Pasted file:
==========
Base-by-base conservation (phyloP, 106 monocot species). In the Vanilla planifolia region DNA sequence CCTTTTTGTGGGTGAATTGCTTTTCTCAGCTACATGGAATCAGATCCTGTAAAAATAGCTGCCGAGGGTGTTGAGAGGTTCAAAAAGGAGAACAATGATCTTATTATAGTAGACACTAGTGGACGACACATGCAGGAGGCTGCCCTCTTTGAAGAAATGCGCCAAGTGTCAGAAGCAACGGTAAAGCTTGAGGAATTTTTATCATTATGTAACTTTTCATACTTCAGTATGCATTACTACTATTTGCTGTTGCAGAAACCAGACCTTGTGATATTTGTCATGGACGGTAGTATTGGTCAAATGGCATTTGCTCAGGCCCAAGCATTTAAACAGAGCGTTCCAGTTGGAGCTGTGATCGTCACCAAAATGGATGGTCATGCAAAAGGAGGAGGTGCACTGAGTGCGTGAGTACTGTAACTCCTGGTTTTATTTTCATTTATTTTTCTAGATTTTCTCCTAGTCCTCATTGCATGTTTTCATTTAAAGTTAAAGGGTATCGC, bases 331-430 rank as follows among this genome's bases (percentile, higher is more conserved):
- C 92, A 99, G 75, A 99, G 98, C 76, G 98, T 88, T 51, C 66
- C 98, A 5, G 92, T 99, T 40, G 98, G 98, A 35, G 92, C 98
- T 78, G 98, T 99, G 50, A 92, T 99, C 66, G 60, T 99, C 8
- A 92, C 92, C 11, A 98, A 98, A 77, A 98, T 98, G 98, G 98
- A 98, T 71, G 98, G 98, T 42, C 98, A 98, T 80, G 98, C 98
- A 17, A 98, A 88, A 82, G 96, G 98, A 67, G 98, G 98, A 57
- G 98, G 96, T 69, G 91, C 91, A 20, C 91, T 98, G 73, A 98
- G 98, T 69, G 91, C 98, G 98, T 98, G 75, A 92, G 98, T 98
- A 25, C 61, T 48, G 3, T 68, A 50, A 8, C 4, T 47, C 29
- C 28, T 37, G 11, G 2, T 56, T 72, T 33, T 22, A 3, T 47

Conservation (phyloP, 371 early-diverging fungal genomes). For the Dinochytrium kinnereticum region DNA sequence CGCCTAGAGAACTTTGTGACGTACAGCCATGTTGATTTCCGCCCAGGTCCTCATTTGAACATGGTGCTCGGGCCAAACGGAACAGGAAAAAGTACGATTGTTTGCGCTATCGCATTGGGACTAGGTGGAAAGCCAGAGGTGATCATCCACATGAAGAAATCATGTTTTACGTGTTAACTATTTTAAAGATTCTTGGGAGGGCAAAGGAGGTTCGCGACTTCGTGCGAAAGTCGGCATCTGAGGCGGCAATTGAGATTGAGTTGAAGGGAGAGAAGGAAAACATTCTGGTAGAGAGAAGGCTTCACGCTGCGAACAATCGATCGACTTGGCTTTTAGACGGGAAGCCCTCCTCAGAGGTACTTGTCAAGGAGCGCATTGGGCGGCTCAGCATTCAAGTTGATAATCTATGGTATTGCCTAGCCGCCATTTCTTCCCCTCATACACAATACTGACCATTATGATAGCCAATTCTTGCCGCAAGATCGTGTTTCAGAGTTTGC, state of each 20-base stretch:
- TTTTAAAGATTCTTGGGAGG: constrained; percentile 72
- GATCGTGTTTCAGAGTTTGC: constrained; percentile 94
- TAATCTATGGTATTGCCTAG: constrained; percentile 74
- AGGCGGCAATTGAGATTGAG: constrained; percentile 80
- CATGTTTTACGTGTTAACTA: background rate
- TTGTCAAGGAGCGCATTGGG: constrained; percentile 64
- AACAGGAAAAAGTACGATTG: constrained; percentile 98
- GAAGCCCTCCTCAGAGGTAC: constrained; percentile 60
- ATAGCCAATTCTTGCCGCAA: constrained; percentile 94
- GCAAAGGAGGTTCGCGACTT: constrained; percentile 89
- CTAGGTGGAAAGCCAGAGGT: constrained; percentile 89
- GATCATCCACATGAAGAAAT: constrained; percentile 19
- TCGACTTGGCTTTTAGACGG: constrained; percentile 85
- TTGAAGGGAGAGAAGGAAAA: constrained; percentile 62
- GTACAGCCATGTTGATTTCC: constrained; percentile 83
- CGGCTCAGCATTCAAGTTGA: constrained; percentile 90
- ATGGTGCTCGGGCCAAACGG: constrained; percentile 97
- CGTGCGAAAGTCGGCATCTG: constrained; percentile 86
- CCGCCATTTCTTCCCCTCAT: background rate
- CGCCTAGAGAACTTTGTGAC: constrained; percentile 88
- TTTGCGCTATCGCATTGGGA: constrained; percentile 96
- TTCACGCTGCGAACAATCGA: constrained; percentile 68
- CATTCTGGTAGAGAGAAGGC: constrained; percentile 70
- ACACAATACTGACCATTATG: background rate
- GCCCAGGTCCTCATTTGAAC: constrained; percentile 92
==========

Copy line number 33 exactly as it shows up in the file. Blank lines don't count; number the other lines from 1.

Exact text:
- TTTGCGCTATCGCATTGGGA: constrained; percentile 96